For convenience, we can divide the attainment in meditation into four levels, namely elementary, inter- mediate, advance, and divine. The difference between the levels is one of degree, rather than of kind.
At the elementary level, meditation is primarily concerned with thinking nothing and doing nothing. In this way we can eliminate distracting thoughts which often drain off much of our mental energy. Our mind becomes calm yet alert, and we can manage stress effectively. At this stage we achieve radiant physical, mental and emotional health.
As we progress to the intermediate level, the calm, relaxed mind become very sharp and clear. Not only is energy conserved, but the mind actually further develops mental energy and focuses it one-pointedly. At this state of mind, we can do better, anything we wish to do. We can also have some control over our physiological and psychological functions.
As the mind journeys inward to the advance level, it reaches altered states of awareness and experiences different perceptions of reality. Hence, it can perform feats that ordinary minds cannot. At this level, we can often transcend time and space, and even shuttle between energy and matter. Psychic powers and other special extra-ordinary abilities like telepathy, clairvoyance, prediction, psychokinesis, distant healing and astral travelling are possible.
At the divine level, we become united with God, our mind merges with the Universal Mind, or our higher self returns to the Cosmos. All these probably mean the same, though they are expressed in different nomenclature because of cultural or religious variance. In Christian terms, we have found the Kingdom of God within us; in yogic terms, it is the union with Atman; in Taoist, the attainment immortality; and in Buddhist, the final deliverance from karma, the eternal bliss of Nirvana.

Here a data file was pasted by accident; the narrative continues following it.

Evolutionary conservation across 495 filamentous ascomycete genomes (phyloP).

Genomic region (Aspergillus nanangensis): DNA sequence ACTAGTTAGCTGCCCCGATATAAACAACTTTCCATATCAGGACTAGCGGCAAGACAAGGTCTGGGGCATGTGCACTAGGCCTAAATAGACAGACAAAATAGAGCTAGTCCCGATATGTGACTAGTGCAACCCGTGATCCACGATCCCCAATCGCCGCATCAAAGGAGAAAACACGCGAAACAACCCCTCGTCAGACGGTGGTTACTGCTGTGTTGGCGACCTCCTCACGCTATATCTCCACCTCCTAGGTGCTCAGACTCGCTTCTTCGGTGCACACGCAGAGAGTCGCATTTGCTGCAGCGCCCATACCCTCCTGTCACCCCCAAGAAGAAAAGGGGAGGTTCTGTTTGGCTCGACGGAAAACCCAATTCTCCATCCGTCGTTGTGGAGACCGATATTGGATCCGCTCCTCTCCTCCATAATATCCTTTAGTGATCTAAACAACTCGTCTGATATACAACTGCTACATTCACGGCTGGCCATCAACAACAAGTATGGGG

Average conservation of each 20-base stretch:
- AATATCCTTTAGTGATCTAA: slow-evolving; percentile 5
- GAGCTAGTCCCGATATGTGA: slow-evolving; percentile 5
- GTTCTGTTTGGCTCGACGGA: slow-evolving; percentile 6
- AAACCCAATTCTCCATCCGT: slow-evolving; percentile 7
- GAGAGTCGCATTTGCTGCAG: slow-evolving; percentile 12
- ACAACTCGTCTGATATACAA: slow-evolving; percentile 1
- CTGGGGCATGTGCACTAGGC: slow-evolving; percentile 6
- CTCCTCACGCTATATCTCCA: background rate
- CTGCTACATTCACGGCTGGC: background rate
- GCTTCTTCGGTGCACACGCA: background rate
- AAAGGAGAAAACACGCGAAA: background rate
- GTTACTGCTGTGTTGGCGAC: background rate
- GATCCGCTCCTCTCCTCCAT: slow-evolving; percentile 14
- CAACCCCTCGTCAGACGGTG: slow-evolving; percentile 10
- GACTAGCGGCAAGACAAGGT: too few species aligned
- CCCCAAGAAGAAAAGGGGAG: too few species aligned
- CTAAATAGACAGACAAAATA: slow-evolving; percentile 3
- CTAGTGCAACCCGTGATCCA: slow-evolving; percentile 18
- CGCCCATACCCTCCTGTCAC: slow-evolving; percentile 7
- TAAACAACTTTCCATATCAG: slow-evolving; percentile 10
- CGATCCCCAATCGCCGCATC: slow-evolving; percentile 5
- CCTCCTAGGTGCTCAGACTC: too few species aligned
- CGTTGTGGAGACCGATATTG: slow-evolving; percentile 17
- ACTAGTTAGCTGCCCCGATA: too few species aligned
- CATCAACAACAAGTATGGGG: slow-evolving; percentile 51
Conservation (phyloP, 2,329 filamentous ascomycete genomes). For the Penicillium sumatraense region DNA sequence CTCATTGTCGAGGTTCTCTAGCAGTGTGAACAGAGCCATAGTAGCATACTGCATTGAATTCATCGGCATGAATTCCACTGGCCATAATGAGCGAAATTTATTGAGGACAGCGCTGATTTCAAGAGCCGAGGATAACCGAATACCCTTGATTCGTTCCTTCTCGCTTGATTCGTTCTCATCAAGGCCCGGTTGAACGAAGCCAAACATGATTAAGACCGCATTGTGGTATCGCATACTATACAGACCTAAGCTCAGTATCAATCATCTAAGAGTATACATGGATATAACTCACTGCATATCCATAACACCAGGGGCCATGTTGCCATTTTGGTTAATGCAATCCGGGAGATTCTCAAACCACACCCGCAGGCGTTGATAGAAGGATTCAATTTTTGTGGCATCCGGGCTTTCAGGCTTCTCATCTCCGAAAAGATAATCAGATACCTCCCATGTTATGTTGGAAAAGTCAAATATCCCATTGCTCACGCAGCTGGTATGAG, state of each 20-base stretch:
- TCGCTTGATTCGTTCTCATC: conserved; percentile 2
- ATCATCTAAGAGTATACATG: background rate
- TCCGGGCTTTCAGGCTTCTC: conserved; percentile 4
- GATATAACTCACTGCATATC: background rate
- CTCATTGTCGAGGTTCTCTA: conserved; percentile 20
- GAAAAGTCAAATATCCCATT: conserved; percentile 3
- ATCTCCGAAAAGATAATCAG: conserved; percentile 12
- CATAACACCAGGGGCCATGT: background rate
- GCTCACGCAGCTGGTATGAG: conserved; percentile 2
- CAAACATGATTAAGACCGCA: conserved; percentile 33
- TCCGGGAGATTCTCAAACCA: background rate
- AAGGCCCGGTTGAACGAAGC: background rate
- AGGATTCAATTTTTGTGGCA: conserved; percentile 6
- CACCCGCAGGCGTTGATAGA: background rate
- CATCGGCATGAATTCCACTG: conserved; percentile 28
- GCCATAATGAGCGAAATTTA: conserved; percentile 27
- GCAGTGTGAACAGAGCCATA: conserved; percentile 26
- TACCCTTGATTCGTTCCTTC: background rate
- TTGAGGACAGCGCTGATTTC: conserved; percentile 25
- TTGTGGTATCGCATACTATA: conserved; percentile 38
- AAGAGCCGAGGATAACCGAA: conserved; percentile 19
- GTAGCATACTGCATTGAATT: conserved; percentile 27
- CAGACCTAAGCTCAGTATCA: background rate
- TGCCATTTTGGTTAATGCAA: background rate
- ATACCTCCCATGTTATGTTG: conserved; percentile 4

Why Do We Meditate
We meditate for a great variety of purposes, which may be classified into five main categories.
- Meditation promotes health and longevity. It can cure and prevent a wide range of organic and psycho-somatic diseases -- diseases that conventional western medicine erroneously regards as "incurable". Meditation also gives joyous tranquility, and is excellent for managing stress.
- By making our mind clear, fresh and one-pointed, meditation greatly increases our daily efficiency. We can produce better result in less time. We can also work for longer hours without feeling tired.
- Meditation enhances mental abilities, bringing forth inspiration, insight and creativity. All the world's great works are produced in a meditative state of mind.
- Meditation develops psychic powers. In the training of ESP abilities, a calm, relaxed mind is a necessary condition. In the past, the application of psychic powers was regarded as miracles.
- Meditation is a necessary mean for spiritual development in may religions. Prayers is a form of meditative communication with God. Both the Buddhists and the Taoists regard meditation as the only way to Buddhahood and immortality. In yoga, meditation is the key to the union with God. Christian saints and Muslim sufis use meditation to return to God.